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  1. #1
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    Airbags below treeline?

    Was looking at a cat skiing operation's website and came across quote without a citation:

    "Research has shown that airbags deployed in the trees may increase your risk of significant injury.†"

    I'm aware that airbags aren't as helpful in places where deaths are more likely from trauma than burial, but I had never heard this take. Increase your risk? How?

    Does anyone know what research they are referring to?

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  2. #2
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    Huh. News to me. I thought there were more arguments that an airbag could provide some minor protection against trauma in the trees.

  3. #3
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    "Research has shown that airbags deployed in the trees may increase your risk of significant injury. "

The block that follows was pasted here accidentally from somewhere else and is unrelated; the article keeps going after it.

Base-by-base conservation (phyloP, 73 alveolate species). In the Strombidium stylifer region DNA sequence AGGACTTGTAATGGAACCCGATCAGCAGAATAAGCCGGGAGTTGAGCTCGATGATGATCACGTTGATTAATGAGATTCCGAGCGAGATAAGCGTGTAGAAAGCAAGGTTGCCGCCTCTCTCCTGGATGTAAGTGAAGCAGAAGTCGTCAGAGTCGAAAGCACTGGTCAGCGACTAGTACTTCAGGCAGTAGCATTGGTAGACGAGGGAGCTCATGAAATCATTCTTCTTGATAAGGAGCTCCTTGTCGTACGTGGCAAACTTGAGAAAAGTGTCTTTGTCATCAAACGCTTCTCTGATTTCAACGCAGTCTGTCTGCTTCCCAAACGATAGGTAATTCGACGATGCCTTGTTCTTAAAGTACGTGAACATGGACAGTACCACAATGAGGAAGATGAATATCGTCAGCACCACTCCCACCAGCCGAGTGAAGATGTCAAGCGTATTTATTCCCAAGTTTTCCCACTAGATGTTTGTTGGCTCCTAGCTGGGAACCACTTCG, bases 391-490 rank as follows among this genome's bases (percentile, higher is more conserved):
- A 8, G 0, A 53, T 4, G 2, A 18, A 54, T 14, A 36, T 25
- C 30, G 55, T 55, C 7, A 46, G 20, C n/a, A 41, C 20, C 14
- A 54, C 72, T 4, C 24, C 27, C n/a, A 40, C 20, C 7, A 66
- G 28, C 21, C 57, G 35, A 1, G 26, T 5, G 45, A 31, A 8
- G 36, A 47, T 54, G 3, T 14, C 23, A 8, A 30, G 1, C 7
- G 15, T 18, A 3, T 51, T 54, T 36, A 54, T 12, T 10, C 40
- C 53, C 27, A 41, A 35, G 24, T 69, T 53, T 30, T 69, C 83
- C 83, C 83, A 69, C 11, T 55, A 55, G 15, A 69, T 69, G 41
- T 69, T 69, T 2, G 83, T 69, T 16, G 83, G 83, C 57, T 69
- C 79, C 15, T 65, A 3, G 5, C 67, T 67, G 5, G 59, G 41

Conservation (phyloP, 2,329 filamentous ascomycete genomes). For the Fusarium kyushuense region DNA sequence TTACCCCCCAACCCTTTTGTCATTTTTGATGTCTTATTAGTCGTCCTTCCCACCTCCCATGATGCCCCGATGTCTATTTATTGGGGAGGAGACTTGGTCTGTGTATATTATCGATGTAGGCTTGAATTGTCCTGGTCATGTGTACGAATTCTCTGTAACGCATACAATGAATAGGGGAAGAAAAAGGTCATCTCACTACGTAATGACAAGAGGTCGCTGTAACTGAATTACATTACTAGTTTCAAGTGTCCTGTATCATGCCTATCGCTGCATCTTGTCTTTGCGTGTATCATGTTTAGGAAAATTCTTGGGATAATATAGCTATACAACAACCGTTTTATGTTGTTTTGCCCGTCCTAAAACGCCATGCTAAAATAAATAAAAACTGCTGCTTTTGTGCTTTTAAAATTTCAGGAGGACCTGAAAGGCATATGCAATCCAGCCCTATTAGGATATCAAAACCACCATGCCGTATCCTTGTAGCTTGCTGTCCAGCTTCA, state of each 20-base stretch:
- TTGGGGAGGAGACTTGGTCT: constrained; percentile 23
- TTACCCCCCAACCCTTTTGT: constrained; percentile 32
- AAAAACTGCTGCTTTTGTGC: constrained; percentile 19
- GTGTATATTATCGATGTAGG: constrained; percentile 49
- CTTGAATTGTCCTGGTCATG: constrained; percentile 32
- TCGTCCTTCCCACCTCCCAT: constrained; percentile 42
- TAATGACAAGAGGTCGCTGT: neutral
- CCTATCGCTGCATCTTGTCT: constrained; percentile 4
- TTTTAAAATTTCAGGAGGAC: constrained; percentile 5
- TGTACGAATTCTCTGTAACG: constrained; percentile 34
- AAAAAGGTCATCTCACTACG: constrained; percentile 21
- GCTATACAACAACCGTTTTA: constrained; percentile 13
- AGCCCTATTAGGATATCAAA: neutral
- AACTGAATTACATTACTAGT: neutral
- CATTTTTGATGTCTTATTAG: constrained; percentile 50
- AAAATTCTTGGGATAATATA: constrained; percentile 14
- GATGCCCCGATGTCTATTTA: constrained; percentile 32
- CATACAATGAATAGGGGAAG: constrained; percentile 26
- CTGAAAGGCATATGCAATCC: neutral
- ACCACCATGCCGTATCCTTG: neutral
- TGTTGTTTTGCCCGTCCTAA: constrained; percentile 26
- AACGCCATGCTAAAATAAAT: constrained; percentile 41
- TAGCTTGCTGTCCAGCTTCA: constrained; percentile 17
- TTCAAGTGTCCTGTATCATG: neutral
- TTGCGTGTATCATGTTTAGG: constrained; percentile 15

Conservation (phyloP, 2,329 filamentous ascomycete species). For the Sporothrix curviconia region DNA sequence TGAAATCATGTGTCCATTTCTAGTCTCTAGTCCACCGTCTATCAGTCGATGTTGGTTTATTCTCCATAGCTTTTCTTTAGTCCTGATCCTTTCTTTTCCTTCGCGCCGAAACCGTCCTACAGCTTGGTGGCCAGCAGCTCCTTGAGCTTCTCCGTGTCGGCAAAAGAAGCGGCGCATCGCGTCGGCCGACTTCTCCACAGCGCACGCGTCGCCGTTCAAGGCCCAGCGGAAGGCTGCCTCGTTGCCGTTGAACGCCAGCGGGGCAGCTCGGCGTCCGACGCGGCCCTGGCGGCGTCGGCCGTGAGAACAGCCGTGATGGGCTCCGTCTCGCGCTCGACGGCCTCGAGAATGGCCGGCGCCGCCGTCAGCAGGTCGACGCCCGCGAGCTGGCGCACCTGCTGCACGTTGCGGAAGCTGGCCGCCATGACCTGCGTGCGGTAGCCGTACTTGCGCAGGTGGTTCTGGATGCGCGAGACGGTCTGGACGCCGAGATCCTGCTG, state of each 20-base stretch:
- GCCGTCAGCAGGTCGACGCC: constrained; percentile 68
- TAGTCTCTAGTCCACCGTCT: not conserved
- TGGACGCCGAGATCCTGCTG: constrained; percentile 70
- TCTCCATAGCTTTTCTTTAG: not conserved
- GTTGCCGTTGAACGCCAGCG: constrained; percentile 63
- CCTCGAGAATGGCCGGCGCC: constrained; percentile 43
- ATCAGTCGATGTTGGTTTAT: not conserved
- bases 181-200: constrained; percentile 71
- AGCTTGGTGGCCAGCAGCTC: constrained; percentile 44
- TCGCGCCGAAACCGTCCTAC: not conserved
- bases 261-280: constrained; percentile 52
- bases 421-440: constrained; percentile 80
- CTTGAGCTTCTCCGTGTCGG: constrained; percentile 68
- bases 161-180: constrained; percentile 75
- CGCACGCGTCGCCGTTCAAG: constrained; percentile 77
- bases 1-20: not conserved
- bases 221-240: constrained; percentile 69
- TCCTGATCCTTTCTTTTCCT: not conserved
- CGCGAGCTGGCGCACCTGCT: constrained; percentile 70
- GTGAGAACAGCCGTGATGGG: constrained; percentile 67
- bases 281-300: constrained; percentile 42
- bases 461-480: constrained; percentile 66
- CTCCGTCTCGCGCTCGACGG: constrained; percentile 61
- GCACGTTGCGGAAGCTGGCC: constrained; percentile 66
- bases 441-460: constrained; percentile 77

While I tend to agree based upon experience I very much doubt that there is research that says this.
    I have been in this State for 30 years and I am willing to admit that I am part of the problem.

    "Happiest years of my life were earning < $8.00 and hour, collecting unemployment every spring and fall, no car, no debt and no responsibilities. 1984-1990 Park City UT"

  4. #4
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    Just taking out of my ass. As usual.

    There have been a lot of trauma deaths from sliding into trees with airbags. Anecdotal. Not sure of the number. But you have to compare deaths by tree trauma with and without bags.


    By whatís the theory? The bag keeps you on top. Would you prefer to be buried? Do you accelerate faster on top?
    How does a bag affect how you slide?

    Thatís an odd statement for a ski biz to make. A lawyer could have a fun time if you died in the trees without an airbag.

    Iíd wear the bag.

  5. #5
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    Here's a pull quote from a UAC blog post by Bruce Tremper, found here: https://utahavalanchecenter.org/blog/15943